WikiLeaks Publishes Biggest Leak of Secret CIA Documents

The Cyber Edge
March 7, 2017
By Sandra Jontz
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Document dump highlights realities of cybersecurity and insider threats


WikiLeaks is posting thousands of files Tuesday the organization says detail the CIA’s efforts to surveil overseas targets by tapping otherwise ordinary devices that are connected to the Internet. The anti-secrecy group launched a “new series of leaks,” this time taking aim at the CIA’s Center for Cyber Intelligence, which falls under the agency’s Digital Innovation Directorate. 

The group maintains the CIA’s center lost control of its hacking arsenal, including malware, viruses, trojans, weaponized "zero day" exploits, malware remote control systems and associated documentation, and is posting what it calls the "largest-ever publication of confidential documents on the agency." The dump comprises 8,761 documents and files from a network of the Center for Cyber Intelligence.

A CIA spokeswoman declined to comment specifically. “We do not comment on the authenticity or content of purported intelligence documents,” says Heather Fritz Horniak. The authenticity of the posted documents in links from the WikiLeaks site could not be independently verified.

Last year, WikiLeaks disseminated internal email communications following a hack—purportedly aided by the Russian government—of the Democratic National Committee and the Hillary Clinton campaign.

The group says the Center for Cyber Intelligence's archive was circulated in an "unauthorized manner" among former U.S. government hackers and contractors, one of whom provided WikiLeaks with portions of the archive. The group did not name its source. “This extraordinary collection, which amounts to more than several hundred million lines of code, gives its possessor the entire hacking capacity of the CIA,” WikiLeaks states. “Once a single cyber 'weapon' is 'loose' it can spread around the world in seconds, to be used by rival states, cyber mafia and teenage hackers alike.”

The violation highlights critical shortcomings in personnel practices, the realities of insider threats and the lack of adequate controls, even within the intelligence community.    

"It’s too easy for data to be stolen, even—allegedly—within the CIA’s Center for Cyber Intelligence," says Brian Vecci, technical evangelist at Varonis, a software company focused on data protection against insider threats, data breaches and ransomware attacks "The entire concept of a spook is to be covert and undetectable; apparently that also applies to actions on their own network. The CIA is not immune to issues affecting many organizations: too much access with too little oversight and detective controls."

Forrester study noted that more 90 percent of data security professionals experience challenges with data security, and 59 percent of organizations do not restrict access to files on a need-to know-basis, Vecci points out.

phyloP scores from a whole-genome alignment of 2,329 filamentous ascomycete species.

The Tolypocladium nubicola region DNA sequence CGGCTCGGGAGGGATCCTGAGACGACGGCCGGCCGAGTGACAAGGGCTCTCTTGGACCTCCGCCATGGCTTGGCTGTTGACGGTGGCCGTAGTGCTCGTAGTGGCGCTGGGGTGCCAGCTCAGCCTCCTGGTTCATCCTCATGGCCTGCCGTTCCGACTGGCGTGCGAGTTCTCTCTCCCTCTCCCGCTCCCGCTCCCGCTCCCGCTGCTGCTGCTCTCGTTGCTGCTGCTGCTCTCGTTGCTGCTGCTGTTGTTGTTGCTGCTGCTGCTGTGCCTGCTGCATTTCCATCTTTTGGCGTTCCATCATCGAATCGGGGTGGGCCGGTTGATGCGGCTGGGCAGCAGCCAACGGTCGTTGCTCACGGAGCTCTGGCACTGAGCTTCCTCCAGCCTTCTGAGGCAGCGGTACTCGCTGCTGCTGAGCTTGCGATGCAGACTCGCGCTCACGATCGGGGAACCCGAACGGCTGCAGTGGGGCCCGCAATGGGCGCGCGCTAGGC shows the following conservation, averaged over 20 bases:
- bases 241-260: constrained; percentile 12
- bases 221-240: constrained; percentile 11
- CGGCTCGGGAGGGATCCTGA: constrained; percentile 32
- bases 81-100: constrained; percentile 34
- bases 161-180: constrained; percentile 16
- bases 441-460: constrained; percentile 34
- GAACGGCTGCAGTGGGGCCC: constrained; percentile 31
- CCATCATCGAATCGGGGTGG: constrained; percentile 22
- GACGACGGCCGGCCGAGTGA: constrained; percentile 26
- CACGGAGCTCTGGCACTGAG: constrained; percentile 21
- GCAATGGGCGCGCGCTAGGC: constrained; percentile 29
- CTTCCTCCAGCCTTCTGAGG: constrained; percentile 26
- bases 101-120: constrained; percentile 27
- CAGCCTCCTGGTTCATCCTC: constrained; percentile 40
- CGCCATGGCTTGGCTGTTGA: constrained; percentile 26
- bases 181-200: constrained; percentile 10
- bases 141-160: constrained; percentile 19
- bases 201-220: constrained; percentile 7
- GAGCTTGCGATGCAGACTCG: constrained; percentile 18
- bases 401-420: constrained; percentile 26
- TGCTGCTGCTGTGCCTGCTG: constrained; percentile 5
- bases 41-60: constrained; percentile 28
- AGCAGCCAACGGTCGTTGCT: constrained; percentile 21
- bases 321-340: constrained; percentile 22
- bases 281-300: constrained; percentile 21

"In performing forensics on the actual breach, the important examination is to determine how 8,761 files just walked out of one of the most secretive and confidential organizations in the world," he continues. "Files that were once useful in their operations are suddenly lethal to those same operations. We call this toxic data, anything that is useful and valuable to an organization but once stolen and made public turns toxic to its bottom line and reputation. All you have to do is look at Sony, Mossack Fonseca and the DNC to see the effects of this toxic data conversion.

"Organizations need to get a grip on where their information assets are, who is using them, and who is responsible for them," Vecci concludes. "There are just too many unknowns right now. They need to put all that data lying around in the right place, restrict access to it and monitor and analyze who is using it."

Tuesday’s document dump mirrors the one WikiLeaks carried out when it exposed cyber toolkits used by the National Security Agency, and frankly, is not that surprising of revelation at all, offers Richard Forno, assistant director at the University of Maryland, Baltimore County Center for Cybersecurity and director of the Cybersecurity Graduate Program.

“The big takeaway is that it shows the CIA is just as capable of operating in the cyberspace as the NSA,” Forno says. “I’m not sure everyone knew that.” The CIA’s cyber focus reinforces the idea that security in this domain is just as important as others for national security and solidifies the U.S. government’s commitment in the area, Forno offers.

WikiLeaks contends that the CIA and its contractors developed malware and hacking tools for targeted surveillance efforts, tapping otherwise ordinary devices such as cellphones, computers, televisions and automobiles to spy on targets. Some cases involved CIA collaboration with the United Kingdom’s intelligence MI5/BTSS, WikiLeaks states. It maintains the CIA’s Mobile Devices Branch developed malware to penetrate cellphone securities and could be tapped to send CIA users’ geolocation information, audio and text files and covertly activate the phones’ cameras and microphones. “These techniques permit the CIA to bypass the encryption of WhatsApp, Signal, Telegram, Wiebo, Confide and Cloackman by hacking the ‘smart’ phones that they run on and collecting audio and message traffic before encryption is applied,” the group states.

The organization states it redacted names, email addresses, external IP addresses and information pertaining to CIA targets and attack machines “throughout Latin America, Europe and the United States,” the statement reads.

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